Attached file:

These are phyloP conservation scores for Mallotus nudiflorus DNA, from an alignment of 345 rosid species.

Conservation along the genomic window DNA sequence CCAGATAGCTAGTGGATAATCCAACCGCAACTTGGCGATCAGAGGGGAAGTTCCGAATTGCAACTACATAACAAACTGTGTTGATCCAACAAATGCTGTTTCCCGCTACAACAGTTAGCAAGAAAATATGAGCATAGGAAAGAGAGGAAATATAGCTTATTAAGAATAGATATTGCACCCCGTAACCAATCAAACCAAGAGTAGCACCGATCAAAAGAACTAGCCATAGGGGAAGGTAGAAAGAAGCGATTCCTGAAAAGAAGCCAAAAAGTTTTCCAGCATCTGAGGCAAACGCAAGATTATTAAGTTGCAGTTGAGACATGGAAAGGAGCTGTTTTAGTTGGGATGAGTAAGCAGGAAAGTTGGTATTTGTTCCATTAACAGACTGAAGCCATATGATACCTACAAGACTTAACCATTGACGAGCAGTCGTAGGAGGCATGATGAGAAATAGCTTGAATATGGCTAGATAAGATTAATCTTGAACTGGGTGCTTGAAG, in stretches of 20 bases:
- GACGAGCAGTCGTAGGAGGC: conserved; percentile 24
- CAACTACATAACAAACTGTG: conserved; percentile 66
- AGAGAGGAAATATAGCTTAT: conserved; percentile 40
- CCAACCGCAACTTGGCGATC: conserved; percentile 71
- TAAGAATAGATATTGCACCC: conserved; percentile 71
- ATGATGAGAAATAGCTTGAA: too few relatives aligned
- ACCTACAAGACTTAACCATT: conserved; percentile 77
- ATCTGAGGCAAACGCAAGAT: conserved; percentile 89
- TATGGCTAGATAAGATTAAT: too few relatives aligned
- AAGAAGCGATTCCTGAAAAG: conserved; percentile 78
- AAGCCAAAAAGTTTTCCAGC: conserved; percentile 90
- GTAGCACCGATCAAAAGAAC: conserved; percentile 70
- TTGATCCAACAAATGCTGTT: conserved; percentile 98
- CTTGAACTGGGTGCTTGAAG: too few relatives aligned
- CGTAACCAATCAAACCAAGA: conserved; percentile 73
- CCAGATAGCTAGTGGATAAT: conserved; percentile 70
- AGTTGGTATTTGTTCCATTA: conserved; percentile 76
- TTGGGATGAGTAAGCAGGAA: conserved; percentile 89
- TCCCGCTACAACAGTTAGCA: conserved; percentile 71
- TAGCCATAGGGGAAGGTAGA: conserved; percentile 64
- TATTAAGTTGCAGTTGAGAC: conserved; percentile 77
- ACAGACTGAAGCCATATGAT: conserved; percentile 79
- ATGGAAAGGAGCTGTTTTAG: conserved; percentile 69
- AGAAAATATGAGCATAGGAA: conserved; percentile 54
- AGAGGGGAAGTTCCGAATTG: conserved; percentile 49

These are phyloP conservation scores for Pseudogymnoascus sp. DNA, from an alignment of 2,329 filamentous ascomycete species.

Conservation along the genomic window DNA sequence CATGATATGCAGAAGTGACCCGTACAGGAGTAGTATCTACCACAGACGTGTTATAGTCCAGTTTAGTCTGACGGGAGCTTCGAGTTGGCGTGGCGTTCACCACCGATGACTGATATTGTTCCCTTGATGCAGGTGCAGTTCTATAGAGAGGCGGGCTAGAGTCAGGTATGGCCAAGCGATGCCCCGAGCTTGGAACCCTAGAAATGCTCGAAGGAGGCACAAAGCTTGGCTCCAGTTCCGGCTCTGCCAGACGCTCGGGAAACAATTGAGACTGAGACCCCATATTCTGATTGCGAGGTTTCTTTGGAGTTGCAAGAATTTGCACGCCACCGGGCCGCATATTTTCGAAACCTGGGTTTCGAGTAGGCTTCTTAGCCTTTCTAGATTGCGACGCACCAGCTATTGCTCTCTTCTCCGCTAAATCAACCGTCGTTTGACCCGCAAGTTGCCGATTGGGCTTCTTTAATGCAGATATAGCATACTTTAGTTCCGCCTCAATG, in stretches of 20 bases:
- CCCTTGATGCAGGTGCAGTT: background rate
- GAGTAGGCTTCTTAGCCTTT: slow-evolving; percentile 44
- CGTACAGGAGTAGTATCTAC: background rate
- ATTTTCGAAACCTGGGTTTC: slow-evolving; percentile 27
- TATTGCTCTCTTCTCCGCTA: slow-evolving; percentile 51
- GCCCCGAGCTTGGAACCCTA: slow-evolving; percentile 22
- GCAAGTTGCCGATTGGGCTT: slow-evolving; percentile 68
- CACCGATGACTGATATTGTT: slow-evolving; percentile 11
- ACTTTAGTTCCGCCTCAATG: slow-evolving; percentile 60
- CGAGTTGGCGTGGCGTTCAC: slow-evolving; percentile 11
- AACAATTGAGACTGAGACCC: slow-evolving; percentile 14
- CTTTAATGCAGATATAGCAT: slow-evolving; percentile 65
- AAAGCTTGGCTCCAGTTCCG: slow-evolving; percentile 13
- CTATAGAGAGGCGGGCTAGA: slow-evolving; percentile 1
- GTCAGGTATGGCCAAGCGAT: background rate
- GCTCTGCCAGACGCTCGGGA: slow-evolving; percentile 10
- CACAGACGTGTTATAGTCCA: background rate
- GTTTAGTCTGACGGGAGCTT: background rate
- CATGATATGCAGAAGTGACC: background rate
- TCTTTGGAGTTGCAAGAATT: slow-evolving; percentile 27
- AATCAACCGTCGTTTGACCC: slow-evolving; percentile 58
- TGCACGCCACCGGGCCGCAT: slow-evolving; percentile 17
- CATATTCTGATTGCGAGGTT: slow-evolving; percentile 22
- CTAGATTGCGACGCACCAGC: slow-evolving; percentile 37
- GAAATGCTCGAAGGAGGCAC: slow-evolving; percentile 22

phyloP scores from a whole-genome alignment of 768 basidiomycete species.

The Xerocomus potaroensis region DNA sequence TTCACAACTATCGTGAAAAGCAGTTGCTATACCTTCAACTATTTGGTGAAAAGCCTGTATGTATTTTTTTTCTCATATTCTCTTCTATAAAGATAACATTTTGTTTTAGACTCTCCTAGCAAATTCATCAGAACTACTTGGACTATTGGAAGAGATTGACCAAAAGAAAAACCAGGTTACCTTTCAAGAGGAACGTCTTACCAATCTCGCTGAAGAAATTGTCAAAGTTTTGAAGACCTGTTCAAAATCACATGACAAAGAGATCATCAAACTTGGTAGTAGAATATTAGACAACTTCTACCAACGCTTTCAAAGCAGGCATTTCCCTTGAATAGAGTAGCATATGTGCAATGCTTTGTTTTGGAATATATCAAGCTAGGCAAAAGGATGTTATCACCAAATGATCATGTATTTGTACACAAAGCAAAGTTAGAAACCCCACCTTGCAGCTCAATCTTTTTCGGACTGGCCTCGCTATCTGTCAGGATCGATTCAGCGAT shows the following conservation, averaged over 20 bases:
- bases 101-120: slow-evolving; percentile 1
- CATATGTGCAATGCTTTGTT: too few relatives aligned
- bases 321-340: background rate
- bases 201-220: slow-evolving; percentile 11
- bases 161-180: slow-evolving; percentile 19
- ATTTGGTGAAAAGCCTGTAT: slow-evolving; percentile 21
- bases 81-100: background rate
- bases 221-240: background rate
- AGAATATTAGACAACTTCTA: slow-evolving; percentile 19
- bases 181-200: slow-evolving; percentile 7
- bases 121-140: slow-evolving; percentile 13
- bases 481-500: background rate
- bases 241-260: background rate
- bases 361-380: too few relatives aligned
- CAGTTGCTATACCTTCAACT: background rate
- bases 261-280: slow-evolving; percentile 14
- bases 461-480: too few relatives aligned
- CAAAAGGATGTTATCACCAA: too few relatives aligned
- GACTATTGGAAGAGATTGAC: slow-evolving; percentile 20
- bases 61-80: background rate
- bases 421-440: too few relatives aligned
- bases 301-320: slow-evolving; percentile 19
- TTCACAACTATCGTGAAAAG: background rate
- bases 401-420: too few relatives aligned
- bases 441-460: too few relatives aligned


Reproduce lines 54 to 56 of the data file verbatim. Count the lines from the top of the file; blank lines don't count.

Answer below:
- GAAATGCTCGAAGGAGGCAC: slow-evolving; percentile 22

phyloP scores from a whole-genome alignment of 768 basidiomycete species.

The Xerocomus potaroensis region DNA sequence TTCACAACTATCGTGAAAAGCAGTTGCTATACCTTCAACTATTTGGTGAAAAGCCTGTATGTATTTTTTTTCTCATATTCTCTTCTATAAAGATAACATTTTGTTTTAGACTCTCCTAGCAAATTCATCAGAACTACTTGGACTATTGGAAGAGATTGACCAAAAGAAAAACCAGGTTACCTTTCAAGAGGAACGTCTTACCAATCTCGCTGAAGAAATTGTCAAAGTTTTGAAGACCTGTTCAAAATCACATGACAAAGAGATCATCAAACTTGGTAGTAGAATATTAGACAACTTCTACCAACGCTTTCAAAGCAGGCATTTCCCTTGAATAGAGTAGCATATGTGCAATGCTTTGTTTTGGAATATATCAAGCTAGGCAAAAGGATGTTATCACCAAATGATCATGTATTTGTACACAAAGCAAAGTTAGAAACCCCACCTTGCAGCTCAATCTTTTTCGGACTGGCCTCGCTATCTGTCAGGATCGATTCAGCGAT shows the following conservation, averaged over 20 bases: